The perfect storm

Usually, a period of calm follows a storm. And often we see a rainbow in the sky. From an early age, children are told in church that the rainbow represents a sign of God’s promise to us. We often spare children the harsh bits of the story of Noah and the Ark and specifically that the covenant is that ‘never again will all life be destroyed by the waters of the earth’. We tell children that the rainbow is a symbol of hope. So, whenever we have a storm, we have hope that calm will come afterwards.

Sadly, life does not always work out like that for everyone. When we hit what are called perfect storms, it usually means that whatever could go wrong does so, at the same time as everything else is going wrong. So, recent events could be described as the perfect storm of things going wrong for the marginalised in our society. We have a worldwide pandemic, a recession with many job losses and we have black people being killed for no other reason than the fact that they are black.

I would not describe this as a perfect storm though, for the simple reason that marginalisation and systemic racism always affects people of colour, regardless of pandemics or recession. The simple, plain fact is that people of colour suffer discrimination at every turn. I am confident that people of colour do not need me, as a white person to say this. They know it and they live it daily. Where is their hope?

The only perfect storm seems to be for governments who try to fudge the issues. For them, the #BlackLivesMatter movement is an irritation. It is yet one more thing for them to deal with in the midst of important things in their minds, like the economy and a pandemic. The UK Foreign Secretary said he thought  ‘taking the knee’ came from the Game of Thrones!

What I am witnessing though, is hope. It’s the hope that the #BlackLivesMatter movement has moved people to act. It has certainly moved a younger generation in the UK to show solidarity and challenge the racism and history that has gone unchallenged for so long, even if they have been complicit in it. Racism is not new. It has been so institutionalised that anti-racists have been considered as a minority movement.

I watched a documentary about the ‘Windrush Scandal’. That is where people from the Caribbean, who had been enticed to come to the UK between the 1940s and 1960s, and who were entitled to come to the UK, were being deported as illegal immigrants in 2018.

22nd June has been designated ‘Windrush Day’, to honour and celebrate the British Caribbean community and their contributions to British society. It is no wonder that people of the Windrush generation think it’s too little, too late.

The documentary demonstrates that successive UK governments knew they had a labour shortage after the war. They invited people from the Caribbean to fulfil those roles. In reality, the governments described ‘the coloureds’ as a potential drain on the country’s resources and tried to find any information that could label them as shirkers and criminals. They were the 20th century slaves, brought here under false pretences, left in low paid jobs and inadequate housing. Now, we know. The people of the ‘Windrush Generation’ have always known.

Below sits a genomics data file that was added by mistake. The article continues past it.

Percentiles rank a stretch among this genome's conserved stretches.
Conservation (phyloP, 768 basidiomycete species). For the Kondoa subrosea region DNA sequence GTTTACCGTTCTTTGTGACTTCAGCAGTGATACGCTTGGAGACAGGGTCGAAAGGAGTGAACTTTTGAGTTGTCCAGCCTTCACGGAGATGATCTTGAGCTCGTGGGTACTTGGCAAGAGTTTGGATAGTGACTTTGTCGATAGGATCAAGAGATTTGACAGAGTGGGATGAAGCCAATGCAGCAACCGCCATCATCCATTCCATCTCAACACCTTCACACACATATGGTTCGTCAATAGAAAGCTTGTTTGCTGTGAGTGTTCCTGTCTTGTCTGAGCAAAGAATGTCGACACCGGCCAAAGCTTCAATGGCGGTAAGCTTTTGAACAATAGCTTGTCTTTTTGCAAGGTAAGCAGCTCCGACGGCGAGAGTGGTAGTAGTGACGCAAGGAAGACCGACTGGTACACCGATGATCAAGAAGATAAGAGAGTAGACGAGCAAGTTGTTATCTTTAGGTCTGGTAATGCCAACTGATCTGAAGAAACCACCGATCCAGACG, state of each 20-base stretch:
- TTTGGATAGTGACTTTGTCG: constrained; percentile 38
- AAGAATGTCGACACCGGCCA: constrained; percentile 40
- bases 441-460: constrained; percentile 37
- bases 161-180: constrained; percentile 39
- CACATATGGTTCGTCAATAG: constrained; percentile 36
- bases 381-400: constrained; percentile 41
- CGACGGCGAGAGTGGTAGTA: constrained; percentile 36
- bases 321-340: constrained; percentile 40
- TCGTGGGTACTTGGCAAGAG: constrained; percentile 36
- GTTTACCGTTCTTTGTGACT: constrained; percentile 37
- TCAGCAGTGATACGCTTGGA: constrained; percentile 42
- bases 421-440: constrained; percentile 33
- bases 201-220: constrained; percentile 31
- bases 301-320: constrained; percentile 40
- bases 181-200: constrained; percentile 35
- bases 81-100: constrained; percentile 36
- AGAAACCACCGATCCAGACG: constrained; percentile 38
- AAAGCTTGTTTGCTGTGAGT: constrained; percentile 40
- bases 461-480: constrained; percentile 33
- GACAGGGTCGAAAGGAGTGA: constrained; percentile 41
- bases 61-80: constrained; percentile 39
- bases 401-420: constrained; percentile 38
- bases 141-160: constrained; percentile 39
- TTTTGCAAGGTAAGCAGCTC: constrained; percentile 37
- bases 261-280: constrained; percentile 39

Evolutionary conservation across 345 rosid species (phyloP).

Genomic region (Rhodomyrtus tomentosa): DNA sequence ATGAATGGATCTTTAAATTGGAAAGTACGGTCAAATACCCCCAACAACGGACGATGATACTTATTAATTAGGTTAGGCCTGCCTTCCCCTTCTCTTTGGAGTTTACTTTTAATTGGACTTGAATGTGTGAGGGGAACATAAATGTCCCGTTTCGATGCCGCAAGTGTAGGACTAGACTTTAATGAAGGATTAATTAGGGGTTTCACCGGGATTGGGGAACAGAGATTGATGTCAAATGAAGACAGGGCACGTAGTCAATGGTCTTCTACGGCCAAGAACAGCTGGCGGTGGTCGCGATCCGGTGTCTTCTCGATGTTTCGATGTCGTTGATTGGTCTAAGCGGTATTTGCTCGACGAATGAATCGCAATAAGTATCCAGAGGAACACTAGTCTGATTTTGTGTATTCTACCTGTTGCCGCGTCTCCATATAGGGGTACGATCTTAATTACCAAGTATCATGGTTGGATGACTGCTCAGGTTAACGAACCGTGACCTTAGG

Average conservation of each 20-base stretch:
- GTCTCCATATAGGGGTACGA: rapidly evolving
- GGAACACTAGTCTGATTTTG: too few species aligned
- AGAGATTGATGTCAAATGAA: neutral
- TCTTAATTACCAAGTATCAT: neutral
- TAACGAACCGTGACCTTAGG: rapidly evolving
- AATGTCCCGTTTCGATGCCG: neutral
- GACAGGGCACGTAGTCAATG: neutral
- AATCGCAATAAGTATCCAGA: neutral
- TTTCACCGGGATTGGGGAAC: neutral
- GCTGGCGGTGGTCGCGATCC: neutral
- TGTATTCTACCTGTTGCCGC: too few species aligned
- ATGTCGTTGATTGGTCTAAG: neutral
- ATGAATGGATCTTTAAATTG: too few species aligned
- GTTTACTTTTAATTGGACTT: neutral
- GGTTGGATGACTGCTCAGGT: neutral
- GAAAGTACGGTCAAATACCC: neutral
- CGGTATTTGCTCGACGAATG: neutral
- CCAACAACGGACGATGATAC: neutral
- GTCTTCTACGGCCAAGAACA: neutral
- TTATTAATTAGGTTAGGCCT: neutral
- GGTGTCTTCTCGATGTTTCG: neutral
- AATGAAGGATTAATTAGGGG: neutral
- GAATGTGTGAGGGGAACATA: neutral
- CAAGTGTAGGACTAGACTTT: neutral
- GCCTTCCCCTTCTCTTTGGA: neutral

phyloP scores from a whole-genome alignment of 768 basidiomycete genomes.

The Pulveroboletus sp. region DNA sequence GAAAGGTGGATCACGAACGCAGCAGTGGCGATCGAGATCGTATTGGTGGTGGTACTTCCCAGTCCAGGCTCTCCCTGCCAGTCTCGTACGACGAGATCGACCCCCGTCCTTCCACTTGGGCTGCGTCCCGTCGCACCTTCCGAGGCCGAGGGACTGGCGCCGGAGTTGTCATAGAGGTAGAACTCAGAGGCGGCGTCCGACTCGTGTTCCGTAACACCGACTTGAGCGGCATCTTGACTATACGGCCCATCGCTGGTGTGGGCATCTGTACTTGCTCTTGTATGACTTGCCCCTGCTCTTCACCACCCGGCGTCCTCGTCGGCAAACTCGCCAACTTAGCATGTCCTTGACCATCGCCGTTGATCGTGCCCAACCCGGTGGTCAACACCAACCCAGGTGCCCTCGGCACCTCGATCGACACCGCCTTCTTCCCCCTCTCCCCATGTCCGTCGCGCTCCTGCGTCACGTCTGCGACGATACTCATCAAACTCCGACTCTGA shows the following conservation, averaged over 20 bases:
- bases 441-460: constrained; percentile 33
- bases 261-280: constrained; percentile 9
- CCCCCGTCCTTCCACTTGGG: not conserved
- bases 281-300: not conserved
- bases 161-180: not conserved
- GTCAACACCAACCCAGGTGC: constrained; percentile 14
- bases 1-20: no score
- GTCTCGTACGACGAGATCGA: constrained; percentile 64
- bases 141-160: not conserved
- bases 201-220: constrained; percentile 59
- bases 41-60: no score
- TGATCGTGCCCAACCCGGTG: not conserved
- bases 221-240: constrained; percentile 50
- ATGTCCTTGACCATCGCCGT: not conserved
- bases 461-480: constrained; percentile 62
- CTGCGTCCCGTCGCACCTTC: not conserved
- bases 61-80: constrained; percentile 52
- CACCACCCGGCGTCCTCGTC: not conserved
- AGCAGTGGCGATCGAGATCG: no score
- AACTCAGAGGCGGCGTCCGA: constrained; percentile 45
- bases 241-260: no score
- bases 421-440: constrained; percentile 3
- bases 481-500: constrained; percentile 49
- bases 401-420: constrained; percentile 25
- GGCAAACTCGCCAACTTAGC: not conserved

We know that Covid-19 has adversely affected people of colour. I have been astounded that this has been profiled purely as an issue to do with their racial origins, rather than one where we know that the poor, in low paid jobs and inadequate housing, have been disproportionately affected. This is exactly what applies to so many people of colour here. Yet many are the very people who have been shoring up our hospitals, saving lives, or working in care homes, without adequate protection. They have given their lives for us.

None of this is peculiar to the UK. Other countries may not have ‘Windrush’, but they share the institutional racism. It’s a worldwide issue, which is a scandal for every white person. We should have protested against it and challenged it. We should have spoken consistently against it.  We should have been standing with our brothers and sisters of colour, instead of being silently complicit.

George Floyd’s death is one of so many, but it has taken his murder, in a time of oppression and fear, to wake up the world. We should have acted long ago, but in reality, by failing to take notice, we have failed so many people.

It’s now time to act, to let people of colour see the rainbow so that they too can live in hope; the hope that we will not tolerate racism any longer.


­­­­­­­­­­­Rev Maggie Roderick is a Church of Scotland minister, whose most recent parish was in a Central Scotland village. She now lives with her husband in Stirling, providing pastoral and preaching cover where it is needed.

Maggie is passionate about social and environmental justice.

Maggie created a blog which she says she will use more some day. It is at


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One thought on “The Pastoral Is Political

  1. The National Theatre is showing “Small Island” for free — today is the last day. For those who have not seen this play based upon the book of the same name about the Windrush Generation it is incredibly powerful.

    Liked by 1 person

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